Amy DeWitt has forgotten more about baking and pastry and the hard science of whisks and convection than I will ever know. Leaving her native Miami three years ago, she brought all of this accumulated knowledge to Boulder, where she and her Cuban-born partner, Lourdes Sanchez, opened the Cream Puffery and gave Colorado a little taste of Big Havana. Initially a coffee shop, the Puff has since morphed into a real, if tiny, restaurant, with Sanchez working the front of the house, assistant pastry chef Tanya Williams doing most of the grunt baking work, and Juliette Beale handling line and prep for lunch and afternoon-evening tapas service. But DeWitt is the yeast responsible for Cream Puffery's rising profile.
"It's not magic," she insists when I ask what separates cooks from bakers. "It's science. I think the difference is, cooks don't like to do math, and bakers don't like to get all hot and sweaty. But I think it's easier for a baker to start cooking than for a cook to start baking. And bakers can bend the rules, too; you just have to know what they are before you can break them."
To me, it's faith that illustrates the essential difference between the two. Cooks trust nothing, are genetically incapable of leaving well enough alone, cannot resist tasting and fussing and playing with their food. And despite what DeWitt says, I think bakers believe in magic.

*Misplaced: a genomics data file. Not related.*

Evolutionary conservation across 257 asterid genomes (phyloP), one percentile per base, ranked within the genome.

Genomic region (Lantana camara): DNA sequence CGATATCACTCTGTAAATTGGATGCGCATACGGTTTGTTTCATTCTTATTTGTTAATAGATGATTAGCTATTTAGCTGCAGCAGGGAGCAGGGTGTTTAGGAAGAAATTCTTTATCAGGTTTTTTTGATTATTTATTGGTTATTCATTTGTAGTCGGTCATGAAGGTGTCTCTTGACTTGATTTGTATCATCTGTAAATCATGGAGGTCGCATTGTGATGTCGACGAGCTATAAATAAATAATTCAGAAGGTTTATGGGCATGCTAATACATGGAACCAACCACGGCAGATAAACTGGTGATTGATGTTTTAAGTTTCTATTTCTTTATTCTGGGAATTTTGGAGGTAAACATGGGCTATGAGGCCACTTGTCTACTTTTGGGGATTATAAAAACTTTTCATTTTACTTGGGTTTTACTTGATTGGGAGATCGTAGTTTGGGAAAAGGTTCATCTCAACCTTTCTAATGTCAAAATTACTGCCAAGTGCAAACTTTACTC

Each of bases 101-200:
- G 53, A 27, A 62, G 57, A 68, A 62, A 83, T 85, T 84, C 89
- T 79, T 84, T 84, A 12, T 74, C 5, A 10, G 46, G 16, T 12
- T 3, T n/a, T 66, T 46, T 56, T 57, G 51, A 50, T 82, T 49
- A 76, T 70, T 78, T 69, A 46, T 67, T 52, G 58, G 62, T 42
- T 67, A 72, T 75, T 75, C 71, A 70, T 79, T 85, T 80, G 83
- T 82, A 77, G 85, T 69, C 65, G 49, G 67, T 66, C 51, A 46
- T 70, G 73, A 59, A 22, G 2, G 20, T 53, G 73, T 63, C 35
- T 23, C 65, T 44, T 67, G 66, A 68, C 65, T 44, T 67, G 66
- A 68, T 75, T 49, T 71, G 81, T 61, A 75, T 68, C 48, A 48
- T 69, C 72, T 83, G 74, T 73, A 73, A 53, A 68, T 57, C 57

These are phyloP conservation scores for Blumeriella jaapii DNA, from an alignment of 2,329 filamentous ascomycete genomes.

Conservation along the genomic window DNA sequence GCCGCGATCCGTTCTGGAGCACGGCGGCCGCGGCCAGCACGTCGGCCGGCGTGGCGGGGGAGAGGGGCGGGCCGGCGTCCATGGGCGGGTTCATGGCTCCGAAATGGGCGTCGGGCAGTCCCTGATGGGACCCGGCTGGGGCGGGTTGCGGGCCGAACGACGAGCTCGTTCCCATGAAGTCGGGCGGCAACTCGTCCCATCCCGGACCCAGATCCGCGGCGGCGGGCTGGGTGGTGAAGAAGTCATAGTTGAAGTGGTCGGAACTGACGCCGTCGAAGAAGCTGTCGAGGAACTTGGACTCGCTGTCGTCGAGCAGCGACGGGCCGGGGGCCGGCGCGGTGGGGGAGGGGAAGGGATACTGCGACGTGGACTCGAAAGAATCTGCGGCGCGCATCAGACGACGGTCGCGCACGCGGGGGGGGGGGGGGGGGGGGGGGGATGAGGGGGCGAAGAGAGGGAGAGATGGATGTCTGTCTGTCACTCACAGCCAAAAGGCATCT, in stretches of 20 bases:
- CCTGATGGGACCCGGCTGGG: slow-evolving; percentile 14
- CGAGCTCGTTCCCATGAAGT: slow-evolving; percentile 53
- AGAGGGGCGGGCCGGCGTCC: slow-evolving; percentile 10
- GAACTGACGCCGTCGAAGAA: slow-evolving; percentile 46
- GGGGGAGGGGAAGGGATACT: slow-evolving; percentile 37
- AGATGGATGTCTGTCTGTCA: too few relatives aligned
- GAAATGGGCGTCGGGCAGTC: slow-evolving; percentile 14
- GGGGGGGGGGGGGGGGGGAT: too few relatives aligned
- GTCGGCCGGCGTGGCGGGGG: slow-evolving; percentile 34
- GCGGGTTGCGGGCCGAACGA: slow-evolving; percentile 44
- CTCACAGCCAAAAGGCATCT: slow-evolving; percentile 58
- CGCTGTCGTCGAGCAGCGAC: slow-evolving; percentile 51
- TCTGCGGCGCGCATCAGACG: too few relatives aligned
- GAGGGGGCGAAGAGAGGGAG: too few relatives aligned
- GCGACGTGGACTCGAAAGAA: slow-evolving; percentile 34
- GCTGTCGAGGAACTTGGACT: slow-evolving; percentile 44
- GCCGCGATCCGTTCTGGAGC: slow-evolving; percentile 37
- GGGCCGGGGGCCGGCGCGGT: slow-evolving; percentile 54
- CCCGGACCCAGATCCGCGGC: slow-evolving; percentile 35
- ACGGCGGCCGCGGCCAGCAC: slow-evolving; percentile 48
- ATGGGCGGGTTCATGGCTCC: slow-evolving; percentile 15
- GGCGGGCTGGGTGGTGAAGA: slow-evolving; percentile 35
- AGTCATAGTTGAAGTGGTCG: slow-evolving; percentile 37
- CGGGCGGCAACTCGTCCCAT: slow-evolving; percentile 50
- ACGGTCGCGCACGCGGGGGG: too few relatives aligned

For that matter, so do cooks. But we suspect that the bakers stole it all and won't tell us where they put it.
The Puff is a small place, and you could miss it, easy, if the wind is blowing in the wrong direction, carrying the smell of savory spices and strong, rich Cuban coffee away toward the foothills rather than out to the streets. The dining room, such as it is, contains only four tables and a short counter, with a bar mirror fronted by neatly ranked bottles (mostly rum and tequila) in celebration of the Puff's newly minted liquor license, and an eclectic mix of glassware hanging from an overhead rack like a bar-baby's crib mobile. The little kitchen in back looks almost laughably cramped; it's filled with flour-dusted equipment, baking racks, sheet pans and half-constructed wedding cakes. And even the space behind and around the counter is jammed, packed with espresso machines, coffee makers and footed stands displaying cakes and cookies under domes of glass. Through it all moves DeWitt's crew, taking orders, pouring coffee and working the crowds.
On my first visit to the Puff, I take my place among the supplicants like I'm waiting for communion; I listen to the radio playing Cuban love songs as I check out the big chalkboard that lists a dozen kinds of coffees, from strong, bitter espressos to Cuban lattes to organic joe, and also the smaller, dry-erase board showcasing the lunch specials, sandwiches and soup (homemade, but only on cold days, which strikes me as brilliant). When my turn finally comes, the woman at the counter smiles and asks what she can get for me.
"Lunch," I tell her. "I'll take one of everything."